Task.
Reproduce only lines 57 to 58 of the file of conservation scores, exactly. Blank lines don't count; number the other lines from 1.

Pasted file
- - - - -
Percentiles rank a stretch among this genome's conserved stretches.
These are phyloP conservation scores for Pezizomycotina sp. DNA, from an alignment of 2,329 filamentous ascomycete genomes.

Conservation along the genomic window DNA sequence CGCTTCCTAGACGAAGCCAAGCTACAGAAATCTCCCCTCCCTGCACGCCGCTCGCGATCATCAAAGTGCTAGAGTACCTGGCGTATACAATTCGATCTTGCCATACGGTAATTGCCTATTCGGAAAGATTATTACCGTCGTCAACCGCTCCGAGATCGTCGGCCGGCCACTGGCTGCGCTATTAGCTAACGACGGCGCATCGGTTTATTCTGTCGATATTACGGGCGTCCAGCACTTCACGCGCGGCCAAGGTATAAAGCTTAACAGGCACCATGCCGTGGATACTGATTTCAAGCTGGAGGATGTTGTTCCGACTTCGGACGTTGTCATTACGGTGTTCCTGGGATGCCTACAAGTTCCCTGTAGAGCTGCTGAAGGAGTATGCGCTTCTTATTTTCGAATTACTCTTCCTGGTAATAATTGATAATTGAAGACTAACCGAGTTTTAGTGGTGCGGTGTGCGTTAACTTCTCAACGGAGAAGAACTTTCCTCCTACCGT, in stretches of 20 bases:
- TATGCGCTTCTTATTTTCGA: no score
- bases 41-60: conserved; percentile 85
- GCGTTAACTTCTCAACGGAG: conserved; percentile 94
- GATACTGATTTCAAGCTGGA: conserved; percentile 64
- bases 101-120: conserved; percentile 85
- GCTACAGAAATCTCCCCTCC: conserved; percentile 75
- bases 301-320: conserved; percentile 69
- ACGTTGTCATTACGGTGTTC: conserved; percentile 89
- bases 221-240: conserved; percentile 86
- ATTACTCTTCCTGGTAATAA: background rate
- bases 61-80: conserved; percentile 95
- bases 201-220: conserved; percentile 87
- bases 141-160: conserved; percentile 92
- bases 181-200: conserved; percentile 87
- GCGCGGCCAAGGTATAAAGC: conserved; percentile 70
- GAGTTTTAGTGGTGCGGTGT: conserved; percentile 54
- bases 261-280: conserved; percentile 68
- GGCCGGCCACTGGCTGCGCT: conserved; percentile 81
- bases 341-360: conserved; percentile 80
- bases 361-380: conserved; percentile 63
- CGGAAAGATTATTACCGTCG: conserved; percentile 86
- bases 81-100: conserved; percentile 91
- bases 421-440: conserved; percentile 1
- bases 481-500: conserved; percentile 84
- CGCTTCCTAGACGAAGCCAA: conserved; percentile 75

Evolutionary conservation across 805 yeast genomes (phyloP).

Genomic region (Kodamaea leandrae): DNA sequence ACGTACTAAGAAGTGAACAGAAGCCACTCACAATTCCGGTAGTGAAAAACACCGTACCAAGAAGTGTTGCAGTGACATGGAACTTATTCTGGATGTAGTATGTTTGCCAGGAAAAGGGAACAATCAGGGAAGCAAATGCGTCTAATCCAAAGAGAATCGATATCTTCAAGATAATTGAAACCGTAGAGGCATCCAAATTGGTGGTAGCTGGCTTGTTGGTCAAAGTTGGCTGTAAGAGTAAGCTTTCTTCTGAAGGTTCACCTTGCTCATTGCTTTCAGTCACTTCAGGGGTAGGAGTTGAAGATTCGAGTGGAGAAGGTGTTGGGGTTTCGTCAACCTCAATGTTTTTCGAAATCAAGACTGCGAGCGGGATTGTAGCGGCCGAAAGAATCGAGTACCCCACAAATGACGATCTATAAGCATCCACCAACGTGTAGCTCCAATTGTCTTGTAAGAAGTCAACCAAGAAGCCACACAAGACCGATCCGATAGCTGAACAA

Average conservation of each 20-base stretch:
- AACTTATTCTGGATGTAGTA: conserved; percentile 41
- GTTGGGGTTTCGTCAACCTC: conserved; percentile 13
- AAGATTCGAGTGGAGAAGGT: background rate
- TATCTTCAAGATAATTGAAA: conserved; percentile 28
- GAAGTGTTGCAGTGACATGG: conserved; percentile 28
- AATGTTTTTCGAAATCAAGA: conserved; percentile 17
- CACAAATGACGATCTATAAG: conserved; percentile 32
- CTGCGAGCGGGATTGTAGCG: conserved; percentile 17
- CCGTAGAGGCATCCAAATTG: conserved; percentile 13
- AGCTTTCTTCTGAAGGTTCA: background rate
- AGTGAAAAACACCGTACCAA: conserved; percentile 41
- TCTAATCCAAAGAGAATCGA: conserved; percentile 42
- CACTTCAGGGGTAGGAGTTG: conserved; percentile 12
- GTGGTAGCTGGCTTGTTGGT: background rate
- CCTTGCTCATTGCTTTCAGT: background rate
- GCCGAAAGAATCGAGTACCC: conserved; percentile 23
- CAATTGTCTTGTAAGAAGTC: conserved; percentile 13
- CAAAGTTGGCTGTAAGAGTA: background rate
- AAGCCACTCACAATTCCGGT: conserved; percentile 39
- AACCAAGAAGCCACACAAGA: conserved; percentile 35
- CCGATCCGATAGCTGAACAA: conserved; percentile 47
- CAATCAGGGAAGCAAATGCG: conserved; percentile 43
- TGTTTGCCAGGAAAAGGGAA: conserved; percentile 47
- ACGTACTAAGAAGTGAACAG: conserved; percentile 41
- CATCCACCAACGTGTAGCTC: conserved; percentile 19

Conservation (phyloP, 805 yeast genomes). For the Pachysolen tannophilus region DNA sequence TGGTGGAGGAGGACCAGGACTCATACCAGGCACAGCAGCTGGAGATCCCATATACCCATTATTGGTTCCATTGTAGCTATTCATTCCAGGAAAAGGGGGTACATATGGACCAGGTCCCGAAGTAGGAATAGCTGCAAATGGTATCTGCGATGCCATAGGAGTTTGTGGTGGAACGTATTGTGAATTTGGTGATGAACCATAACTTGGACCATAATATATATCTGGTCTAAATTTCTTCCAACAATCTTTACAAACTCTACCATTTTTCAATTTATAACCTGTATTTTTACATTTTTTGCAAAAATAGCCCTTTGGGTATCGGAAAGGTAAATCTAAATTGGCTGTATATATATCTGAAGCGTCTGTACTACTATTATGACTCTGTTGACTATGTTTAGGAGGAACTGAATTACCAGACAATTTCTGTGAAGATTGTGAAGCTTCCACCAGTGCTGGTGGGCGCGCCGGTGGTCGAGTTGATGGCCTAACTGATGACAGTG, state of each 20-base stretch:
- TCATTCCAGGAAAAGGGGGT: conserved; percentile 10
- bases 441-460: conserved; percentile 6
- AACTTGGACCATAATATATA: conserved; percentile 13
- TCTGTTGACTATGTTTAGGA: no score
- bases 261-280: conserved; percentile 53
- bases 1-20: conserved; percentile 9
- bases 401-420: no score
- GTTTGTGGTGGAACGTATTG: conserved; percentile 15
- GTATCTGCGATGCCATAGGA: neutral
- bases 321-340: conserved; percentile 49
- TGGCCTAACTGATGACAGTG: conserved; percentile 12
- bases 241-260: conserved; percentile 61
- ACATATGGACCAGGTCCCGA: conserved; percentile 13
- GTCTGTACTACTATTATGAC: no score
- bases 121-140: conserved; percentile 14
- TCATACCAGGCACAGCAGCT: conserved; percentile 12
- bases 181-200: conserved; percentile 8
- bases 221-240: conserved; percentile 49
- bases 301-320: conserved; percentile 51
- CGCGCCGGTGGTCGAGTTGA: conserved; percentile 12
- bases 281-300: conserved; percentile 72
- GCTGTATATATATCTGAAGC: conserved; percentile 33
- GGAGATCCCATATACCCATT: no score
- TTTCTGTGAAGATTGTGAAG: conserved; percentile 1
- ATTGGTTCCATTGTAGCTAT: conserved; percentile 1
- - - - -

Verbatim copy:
Conservation (phyloP, 805 yeast genomes). For the Pachysolen tannophilus region DNA sequence TGGTGGAGGAGGACCAGGACTCATACCAGGCACAGCAGCTGGAGATCCCATATACCCATTATTGGTTCCATTGTAGCTATTCATTCCAGGAAAAGGGGGTACATATGGACCAGGTCCCGAAGTAGGAATAGCTGCAAATGGTATCTGCGATGCCATAGGAGTTTGTGGTGGAACGTATTGTGAATTTGGTGATGAACCATAACTTGGACCATAATATATATCTGGTCTAAATTTCTTCCAACAATCTTTACAAACTCTACCATTTTTCAATTTATAACCTGTATTTTTACATTTTTTGCAAAAATAGCCCTTTGGGTATCGGAAAGGTAAATCTAAATTGGCTGTATATATATCTGAAGCGTCTGTACTACTATTATGACTCTGTTGACTATGTTTAGGAGGAACTGAATTACCAGACAATTTCTGTGAAGATTGTGAAGCTTCCACCAGTGCTGGTGGGCGCGCCGGTGGTCGAGTTGATGGCCTAACTGATGACAGTG, state of each 20-base stretch:
- TCATTCCAGGAAAAGGGGGT: conserved; percentile 10